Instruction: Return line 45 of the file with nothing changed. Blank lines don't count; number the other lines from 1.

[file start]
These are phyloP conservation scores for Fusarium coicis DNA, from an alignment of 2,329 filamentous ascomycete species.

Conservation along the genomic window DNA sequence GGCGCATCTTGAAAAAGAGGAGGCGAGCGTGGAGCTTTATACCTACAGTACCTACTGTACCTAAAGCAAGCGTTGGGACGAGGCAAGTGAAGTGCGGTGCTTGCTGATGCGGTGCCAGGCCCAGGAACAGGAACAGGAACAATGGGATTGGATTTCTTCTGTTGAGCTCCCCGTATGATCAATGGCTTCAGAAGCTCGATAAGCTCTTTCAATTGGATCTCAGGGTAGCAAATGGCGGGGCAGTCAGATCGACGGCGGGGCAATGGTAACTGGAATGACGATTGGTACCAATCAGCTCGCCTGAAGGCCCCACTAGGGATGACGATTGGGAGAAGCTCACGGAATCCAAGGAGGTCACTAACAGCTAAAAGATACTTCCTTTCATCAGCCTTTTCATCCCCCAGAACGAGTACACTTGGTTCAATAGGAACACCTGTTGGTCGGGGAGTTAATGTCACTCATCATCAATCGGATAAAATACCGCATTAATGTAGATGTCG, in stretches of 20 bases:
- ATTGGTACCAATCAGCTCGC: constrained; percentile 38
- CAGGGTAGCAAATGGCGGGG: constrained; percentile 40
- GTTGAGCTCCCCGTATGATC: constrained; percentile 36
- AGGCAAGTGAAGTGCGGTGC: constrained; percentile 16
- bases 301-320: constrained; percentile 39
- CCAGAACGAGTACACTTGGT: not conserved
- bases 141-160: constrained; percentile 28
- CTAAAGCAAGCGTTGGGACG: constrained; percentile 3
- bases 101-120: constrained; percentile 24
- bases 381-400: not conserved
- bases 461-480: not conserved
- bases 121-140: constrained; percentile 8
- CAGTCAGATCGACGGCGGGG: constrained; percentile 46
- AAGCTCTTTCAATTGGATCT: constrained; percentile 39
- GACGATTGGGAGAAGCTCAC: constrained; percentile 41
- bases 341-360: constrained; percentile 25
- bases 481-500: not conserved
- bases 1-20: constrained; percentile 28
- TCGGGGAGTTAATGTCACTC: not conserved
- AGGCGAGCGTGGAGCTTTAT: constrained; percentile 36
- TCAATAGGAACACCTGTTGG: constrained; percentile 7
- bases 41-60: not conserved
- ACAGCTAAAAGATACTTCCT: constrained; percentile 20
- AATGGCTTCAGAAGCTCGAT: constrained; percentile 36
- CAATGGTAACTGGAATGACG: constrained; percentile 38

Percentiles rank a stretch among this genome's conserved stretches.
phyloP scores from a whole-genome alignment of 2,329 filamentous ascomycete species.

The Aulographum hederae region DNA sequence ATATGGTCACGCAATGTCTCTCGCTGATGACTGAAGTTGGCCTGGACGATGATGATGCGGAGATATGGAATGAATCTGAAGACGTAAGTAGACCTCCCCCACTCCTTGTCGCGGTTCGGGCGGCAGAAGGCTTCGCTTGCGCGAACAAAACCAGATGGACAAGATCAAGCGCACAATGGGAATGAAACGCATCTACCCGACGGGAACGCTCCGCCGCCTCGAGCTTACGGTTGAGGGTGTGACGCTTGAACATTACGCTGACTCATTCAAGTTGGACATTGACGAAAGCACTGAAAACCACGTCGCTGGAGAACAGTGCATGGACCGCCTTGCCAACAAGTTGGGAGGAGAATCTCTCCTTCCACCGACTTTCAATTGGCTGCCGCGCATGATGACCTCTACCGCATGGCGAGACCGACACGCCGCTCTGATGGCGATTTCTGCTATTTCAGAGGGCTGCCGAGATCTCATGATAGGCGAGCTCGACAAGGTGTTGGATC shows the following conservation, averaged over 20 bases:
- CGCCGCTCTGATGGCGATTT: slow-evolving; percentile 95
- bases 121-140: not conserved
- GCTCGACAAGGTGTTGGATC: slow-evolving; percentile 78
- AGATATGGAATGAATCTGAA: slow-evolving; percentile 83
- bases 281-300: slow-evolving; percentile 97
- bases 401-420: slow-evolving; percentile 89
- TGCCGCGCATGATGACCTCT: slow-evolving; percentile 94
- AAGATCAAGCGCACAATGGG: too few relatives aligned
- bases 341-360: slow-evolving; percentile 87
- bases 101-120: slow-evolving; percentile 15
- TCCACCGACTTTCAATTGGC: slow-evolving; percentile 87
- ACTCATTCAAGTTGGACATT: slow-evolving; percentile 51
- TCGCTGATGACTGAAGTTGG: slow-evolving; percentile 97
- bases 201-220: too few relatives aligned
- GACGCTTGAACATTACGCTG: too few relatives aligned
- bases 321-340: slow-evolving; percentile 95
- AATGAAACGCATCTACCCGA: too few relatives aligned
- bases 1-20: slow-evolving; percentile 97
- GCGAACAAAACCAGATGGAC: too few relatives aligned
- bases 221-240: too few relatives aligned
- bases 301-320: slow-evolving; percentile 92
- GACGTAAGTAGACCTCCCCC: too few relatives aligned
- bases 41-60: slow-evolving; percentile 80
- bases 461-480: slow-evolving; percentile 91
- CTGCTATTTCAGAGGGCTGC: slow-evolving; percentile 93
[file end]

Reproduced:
- GACGCTTGAACATTACGCTG: too few relatives aligned